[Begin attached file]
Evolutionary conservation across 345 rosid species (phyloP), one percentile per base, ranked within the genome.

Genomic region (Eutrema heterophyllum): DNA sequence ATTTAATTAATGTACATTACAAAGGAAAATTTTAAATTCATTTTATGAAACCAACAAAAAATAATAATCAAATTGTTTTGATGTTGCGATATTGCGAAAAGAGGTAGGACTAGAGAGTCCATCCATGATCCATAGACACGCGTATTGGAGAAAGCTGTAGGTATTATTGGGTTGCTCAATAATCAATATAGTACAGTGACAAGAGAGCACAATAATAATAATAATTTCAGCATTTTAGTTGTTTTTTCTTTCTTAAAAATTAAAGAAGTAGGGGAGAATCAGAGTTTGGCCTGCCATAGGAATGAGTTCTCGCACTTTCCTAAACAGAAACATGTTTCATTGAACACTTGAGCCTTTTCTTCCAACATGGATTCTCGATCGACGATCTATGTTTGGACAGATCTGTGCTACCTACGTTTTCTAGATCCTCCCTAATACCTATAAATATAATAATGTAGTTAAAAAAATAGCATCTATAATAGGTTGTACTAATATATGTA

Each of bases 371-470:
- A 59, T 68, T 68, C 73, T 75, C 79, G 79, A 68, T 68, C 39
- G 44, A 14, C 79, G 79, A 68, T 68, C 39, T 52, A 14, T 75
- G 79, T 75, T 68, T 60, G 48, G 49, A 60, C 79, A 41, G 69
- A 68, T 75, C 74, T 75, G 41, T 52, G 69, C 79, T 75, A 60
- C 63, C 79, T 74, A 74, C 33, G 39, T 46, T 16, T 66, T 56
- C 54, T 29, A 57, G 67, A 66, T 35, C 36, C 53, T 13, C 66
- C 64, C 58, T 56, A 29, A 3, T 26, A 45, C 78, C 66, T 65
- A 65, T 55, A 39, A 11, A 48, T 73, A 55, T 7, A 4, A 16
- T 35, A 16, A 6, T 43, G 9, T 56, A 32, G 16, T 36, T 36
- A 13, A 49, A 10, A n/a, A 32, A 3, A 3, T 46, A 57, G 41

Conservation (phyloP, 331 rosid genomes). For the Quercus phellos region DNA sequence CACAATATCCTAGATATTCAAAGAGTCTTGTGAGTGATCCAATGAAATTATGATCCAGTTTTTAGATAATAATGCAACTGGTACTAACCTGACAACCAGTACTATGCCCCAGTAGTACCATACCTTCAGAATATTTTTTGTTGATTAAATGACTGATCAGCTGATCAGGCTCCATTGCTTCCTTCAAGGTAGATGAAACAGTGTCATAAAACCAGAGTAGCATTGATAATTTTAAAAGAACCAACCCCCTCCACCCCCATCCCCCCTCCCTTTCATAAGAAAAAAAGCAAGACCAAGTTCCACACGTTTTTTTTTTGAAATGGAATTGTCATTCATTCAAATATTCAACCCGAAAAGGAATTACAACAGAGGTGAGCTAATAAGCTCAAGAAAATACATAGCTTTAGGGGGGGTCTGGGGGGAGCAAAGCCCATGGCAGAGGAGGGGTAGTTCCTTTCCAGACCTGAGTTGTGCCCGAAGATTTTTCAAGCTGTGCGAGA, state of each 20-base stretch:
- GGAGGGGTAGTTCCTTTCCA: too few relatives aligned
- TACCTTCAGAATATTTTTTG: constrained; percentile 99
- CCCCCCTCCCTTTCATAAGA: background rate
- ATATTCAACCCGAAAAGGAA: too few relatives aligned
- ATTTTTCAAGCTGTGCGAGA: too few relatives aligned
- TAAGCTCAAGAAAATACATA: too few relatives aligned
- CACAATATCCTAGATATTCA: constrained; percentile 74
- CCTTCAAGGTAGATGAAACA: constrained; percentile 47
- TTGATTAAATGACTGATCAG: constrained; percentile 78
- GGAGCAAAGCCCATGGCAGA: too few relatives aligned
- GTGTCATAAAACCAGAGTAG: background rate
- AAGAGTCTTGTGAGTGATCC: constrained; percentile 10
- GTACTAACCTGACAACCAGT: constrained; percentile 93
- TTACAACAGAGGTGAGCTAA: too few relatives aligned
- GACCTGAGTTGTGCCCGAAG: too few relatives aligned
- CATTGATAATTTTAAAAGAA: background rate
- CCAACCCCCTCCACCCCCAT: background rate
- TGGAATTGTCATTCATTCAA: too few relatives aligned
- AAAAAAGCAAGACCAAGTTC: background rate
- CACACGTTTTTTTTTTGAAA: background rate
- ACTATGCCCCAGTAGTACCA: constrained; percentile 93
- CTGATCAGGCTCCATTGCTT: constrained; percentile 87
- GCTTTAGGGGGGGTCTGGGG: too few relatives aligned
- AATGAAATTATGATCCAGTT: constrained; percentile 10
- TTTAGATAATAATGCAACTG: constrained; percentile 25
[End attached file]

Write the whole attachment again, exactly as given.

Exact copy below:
Evolutionary conservation across 345 rosid species (phyloP), one percentile per base, ranked within the genome.

Genomic region (Eutrema heterophyllum): DNA sequence ATTTAATTAATGTACATTACAAAGGAAAATTTTAAATTCATTTTATGAAACCAACAAAAAATAATAATCAAATTGTTTTGATGTTGCGATATTGCGAAAAGAGGTAGGACTAGAGAGTCCATCCATGATCCATAGACACGCGTATTGGAGAAAGCTGTAGGTATTATTGGGTTGCTCAATAATCAATATAGTACAGTGACAAGAGAGCACAATAATAATAATAATTTCAGCATTTTAGTTGTTTTTTCTTTCTTAAAAATTAAAGAAGTAGGGGAGAATCAGAGTTTGGCCTGCCATAGGAATGAGTTCTCGCACTTTCCTAAACAGAAACATGTTTCATTGAACACTTGAGCCTTTTCTTCCAACATGGATTCTCGATCGACGATCTATGTTTGGACAGATCTGTGCTACCTACGTTTTCTAGATCCTCCCTAATACCTATAAATATAATAATGTAGTTAAAAAAATAGCATCTATAATAGGTTGTACTAATATATGTA

Each of bases 371-470:
- A 59, T 68, T 68, C 73, T 75, C 79, G 79, A 68, T 68, C 39
- G 44, A 14, C 79, G 79, A 68, T 68, C 39, T 52, A 14, T 75
- G 79, T 75, T 68, T 60, G 48, G 49, A 60, C 79, A 41, G 69
- A 68, T 75, C 74, T 75, G 41, T 52, G 69, C 79, T 75, A 60
- C 63, C 79, T 74, A 74, C 33, G 39, T 46, T 16, T 66, T 56
- C 54, T 29, A 57, G 67, A 66, T 35, C 36, C 53, T 13, C 66
- C 64, C 58, T 56, A 29, A 3, T 26, A 45, C 78, C 66, T 65
- A 65, T 55, A 39, A 11, A 48, T 73, A 55, T 7, A 4, A 16
- T 35, A 16, A 6, T 43, G 9, T 56, A 32, G 16, T 36, T 36
- A 13, A 49, A 10, A n/a, A 32, A 3, A 3, T 46, A 57, G 41

Conservation (phyloP, 331 rosid genomes). For the Quercus phellos region DNA sequence CACAATATCCTAGATATTCAAAGAGTCTTGTGAGTGATCCAATGAAATTATGATCCAGTTTTTAGATAATAATGCAACTGGTACTAACCTGACAACCAGTACTATGCCCCAGTAGTACCATACCTTCAGAATATTTTTTGTTGATTAAATGACTGATCAGCTGATCAGGCTCCATTGCTTCCTTCAAGGTAGATGAAACAGTGTCATAAAACCAGAGTAGCATTGATAATTTTAAAAGAACCAACCCCCTCCACCCCCATCCCCCCTCCCTTTCATAAGAAAAAAAGCAAGACCAAGTTCCACACGTTTTTTTTTTGAAATGGAATTGTCATTCATTCAAATATTCAACCCGAAAAGGAATTACAACAGAGGTGAGCTAATAAGCTCAAGAAAATACATAGCTTTAGGGGGGGTCTGGGGGGAGCAAAGCCCATGGCAGAGGAGGGGTAGTTCCTTTCCAGACCTGAGTTGTGCCCGAAGATTTTTCAAGCTGTGCGAGA, state of each 20-base stretch:
- GGAGGGGTAGTTCCTTTCCA: too few relatives aligned
- TACCTTCAGAATATTTTTTG: constrained; percentile 99
- CCCCCCTCCCTTTCATAAGA: background rate
- ATATTCAACCCGAAAAGGAA: too few relatives aligned
- ATTTTTCAAGCTGTGCGAGA: too few relatives aligned
- TAAGCTCAAGAAAATACATA: too few relatives aligned
- CACAATATCCTAGATATTCA: constrained; percentile 74
- CCTTCAAGGTAGATGAAACA: constrained; percentile 47
- TTGATTAAATGACTGATCAG: constrained; percentile 78
- GGAGCAAAGCCCATGGCAGA: too few relatives aligned
- GTGTCATAAAACCAGAGTAG: background rate
- AAGAGTCTTGTGAGTGATCC: constrained; percentile 10
- GTACTAACCTGACAACCAGT: constrained; percentile 93
- TTACAACAGAGGTGAGCTAA: too few relatives aligned
- GACCTGAGTTGTGCCCGAAG: too few relatives aligned
- CATTGATAATTTTAAAAGAA: background rate
- CCAACCCCCTCCACCCCCAT: background rate
- TGGAATTGTCATTCATTCAA: too few relatives aligned
- AAAAAAGCAAGACCAAGTTC: background rate
- CACACGTTTTTTTTTTGAAA: background rate
- ACTATGCCCCAGTAGTACCA: constrained; percentile 93
- CTGATCAGGCTCCATTGCTT: constrained; percentile 87
- GCTTTAGGGGGGGTCTGGGG: too few relatives aligned
- AATGAAATTATGATCCAGTT: constrained; percentile 10
- TTTAGATAATAATGCAACTG: constrained; percentile 25